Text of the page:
Andrea: Could you maybe give us some examples of these pockets of interdependence that exist in the world as it is today, where we try to meet each other’s needs without turning to the state?

Lani: Hmm… Well, I guess my context is the UK, and I know a bit about the US, I don’t really have any other countries as contexts, so I’ll talk from those positions – it’s just that you said the world, so I thought I’ll situate myself a bit – and I guess we do it all the time. It’s in our relationships, it’s in the way that we like look out for each other, like even as neighbours, you know, like ‘oh, I haven’t seen that person around for a while, how are they doing?’, or ‘I wonder what that ambulance is doing there, I’ll just call my friend’, you know – we do it all the time in those kind of ways, in the ways that we bring our children up, you know, in the ways that we talk to each other about our – and listen to each other, a lot about listening and talking, I think, but also… And making those connections, so there’s those things, and then there’s things like, concepts like care collectives, where people will come together to like share the resources that they have, to get their needs met, so somebody who needs, say, quite a lot of personal care, might put together a collective of people who are happy to give some of that personal care to them, and they may be part of that collective and do other things for that – for those people, listen to them… all sorts of different skills that they might have. So it’s – there’s ways of kind of exchanging skills, and building relationships through those. And then there’s also things like alternative responses to violence that people are developing, accountability processes, circles of accountability, where kind of groups of people get together and think about intervening in that kind of acts of violence, and how that can be done without isolating the person who’s done the harm, necessarily, but also bringing them to account for what they’ve done. And then there’s things also, which are quite now common actually, in… or seem to be fairly common in sort of disability circles as circles of support, which are around, again around an individual, bringing a community around an individual, to break their isolation, and to – but that’s again about friendship, bringing friendship and people together, not relying on professionals. You know, there’s – there is pockets of understanding and work that understand that profess – that the state just doesn’t work.

Andrea: How could we apply some of the principles of disability justice in the way that we – to the way that we organise?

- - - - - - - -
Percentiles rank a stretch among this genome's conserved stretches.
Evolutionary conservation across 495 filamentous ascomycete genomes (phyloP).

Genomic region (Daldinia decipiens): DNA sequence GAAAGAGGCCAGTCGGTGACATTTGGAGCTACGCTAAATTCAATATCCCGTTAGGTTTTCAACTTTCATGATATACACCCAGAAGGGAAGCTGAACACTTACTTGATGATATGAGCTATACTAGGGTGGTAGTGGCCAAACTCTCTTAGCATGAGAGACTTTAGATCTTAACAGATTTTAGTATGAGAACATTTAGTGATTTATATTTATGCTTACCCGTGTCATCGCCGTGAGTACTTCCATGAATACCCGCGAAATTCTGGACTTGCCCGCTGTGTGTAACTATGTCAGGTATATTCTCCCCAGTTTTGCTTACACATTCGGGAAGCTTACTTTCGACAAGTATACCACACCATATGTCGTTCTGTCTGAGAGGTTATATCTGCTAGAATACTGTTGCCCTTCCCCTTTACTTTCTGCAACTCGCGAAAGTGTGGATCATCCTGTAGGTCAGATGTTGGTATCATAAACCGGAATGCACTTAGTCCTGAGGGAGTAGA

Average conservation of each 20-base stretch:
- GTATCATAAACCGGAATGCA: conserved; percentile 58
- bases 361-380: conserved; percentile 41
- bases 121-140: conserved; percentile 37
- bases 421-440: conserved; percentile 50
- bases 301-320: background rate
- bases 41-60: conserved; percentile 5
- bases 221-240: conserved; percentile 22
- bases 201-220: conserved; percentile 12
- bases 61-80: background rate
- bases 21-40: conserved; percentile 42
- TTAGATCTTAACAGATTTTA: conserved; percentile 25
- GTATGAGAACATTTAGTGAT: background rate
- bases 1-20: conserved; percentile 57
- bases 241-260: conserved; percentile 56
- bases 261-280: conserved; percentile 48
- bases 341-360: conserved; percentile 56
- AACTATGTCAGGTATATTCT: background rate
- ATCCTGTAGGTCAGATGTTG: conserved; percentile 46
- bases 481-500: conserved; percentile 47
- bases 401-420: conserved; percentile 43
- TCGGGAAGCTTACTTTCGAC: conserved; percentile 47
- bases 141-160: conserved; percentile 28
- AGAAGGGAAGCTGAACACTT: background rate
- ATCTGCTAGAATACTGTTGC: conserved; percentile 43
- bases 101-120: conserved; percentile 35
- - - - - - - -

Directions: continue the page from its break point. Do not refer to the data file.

Lani: I guess this is one of the biggest questions, is like – this is the work, right, so we – so these are just ideas, and this is like kind of, I want to be generating that, like how we do it, more, I think, and having those conversations, and this is part of what this podcast is about! So that’s what – but I think, on a basic level, it’s really about thinking about who… who’s included and how they get to be, how they get to do the work. So… when you think about how we sort of build organisational, build movements – for example, a clear example like meetings, like not everyone can come to meetings, why cant everyone come to meetings, who gets to be at meetings, how you run meetings… so making sure that – things like not going on too late is really important, cause a lot of people, for many reasons, but a lot of people have – if you have caring responsibilities, or you have a personal assistant, or you run your – like people run their lives in different ways, so things like that… But also thinking about like how we can make things more sustainable, so not only like how we organise, like making sure that there’s not a hierarchy of activism, in a sense of like ‘oh, if you go to demonstrations that means that you’re a really… that means you’re a real, proper activist’, or whatever, so realising that there are many many ways to contribute to movements, and generating those ways of contributing to the movement, and not locking that potential out, I guess, like generating lots of different ways of contributing to campaigns and to movements, and always making connections, like intersectionality teaches us, like always making the connections between the issues, and the structural – and the material effects of those things. So I think I said it’s about how you talk about things, it’s about how you do it… and it’s also about sustainability, so one of the things is about – this is for me, it’s a really hard thing, because it’s so ingrained in a kind of capitalist way of thinking, is kind of we don’t have to do things fast. We don’t have to do things in a particular way, and we don’t have to be efficient, necessarily, like as a movement. That’s not to say that the struggles are not urgent, that’s not what I’m saying, they are, but I think often we, in the way that we work, we inadvertently kind of prioritise the work of ‘getting things done’ over kind of how we do it, and what the results of that is, in terms of collective care and sustainability for life… so those are some thoughts.